Except it sort of isn’t. And, perhaps, in an ideal world it sort of shouldn’t be. And this is already all sorts of complicated. And that’s sort of what this blog post is about.
When it comes to queer representation, romance is in a very funny position because, in some respects, it’s years ahead of the other popular genres and, in other respects, it’s years behind. There’s no other genre of popular fiction which has a whole subgenre of books with queer protagonists. If you want to read a fantasy novel with a gay hero, you have a find a fantasy novel with a gay hero (and there are some, which is great). Similarly, if you want to find a mystery novel about a gay detective, you have to find a mystery novel with a gay detective (and there are some, which is great). But if you want to read a romance with queer protagonist (or, if I’m being very honest here, with a gay male protagonist) there are hundreds and thousands of books you could read. There are entire blogs and websites dedicated to reviewing these books. The m/m community is thriving, especially when compared to analogous communities in other genres.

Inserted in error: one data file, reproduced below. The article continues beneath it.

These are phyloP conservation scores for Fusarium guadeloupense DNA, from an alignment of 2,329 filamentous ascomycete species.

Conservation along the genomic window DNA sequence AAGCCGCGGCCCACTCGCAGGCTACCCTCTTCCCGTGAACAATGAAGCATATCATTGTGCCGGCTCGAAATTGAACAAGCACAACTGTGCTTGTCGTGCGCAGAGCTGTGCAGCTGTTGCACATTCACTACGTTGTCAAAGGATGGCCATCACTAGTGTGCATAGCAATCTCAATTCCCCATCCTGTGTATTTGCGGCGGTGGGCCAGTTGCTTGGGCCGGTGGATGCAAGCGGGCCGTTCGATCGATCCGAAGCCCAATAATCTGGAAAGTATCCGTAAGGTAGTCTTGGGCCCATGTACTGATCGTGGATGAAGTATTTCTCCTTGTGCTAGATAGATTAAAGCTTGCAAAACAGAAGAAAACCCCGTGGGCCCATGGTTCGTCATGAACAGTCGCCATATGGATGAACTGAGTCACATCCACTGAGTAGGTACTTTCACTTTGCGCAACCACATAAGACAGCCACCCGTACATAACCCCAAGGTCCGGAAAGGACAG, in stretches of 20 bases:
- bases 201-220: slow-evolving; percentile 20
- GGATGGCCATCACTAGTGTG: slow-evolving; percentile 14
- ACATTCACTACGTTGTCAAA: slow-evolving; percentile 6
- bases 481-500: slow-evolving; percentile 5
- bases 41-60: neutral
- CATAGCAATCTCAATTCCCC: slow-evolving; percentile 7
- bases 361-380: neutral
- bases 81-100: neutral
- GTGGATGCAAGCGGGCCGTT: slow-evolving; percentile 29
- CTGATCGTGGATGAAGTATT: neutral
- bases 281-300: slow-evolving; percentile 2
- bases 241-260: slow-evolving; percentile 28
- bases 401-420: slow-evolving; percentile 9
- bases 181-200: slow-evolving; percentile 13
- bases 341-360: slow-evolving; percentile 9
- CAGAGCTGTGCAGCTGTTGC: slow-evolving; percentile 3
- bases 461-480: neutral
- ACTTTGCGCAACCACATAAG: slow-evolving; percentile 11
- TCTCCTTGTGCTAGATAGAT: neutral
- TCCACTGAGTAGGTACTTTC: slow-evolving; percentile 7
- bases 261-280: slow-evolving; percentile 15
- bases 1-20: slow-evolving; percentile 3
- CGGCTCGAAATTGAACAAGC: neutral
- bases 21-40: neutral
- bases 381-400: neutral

This should all be wonderful except there’s part of me which feels deeply uncomfortable with the idea that two men or two women falling love is a somehow seen as a different type of story to one about a man and a woman falling in love. All other romance subgenres are about, for want of better terms, setting and context. But, seriously folks, being gay is not the equivalent of being a werewolf, a sky pirate or an FBI agent.
Once again, this is getting really bloody complicated. I’m aware these issues are huge and important, and this is just one blog post, from a guy who has published one novel.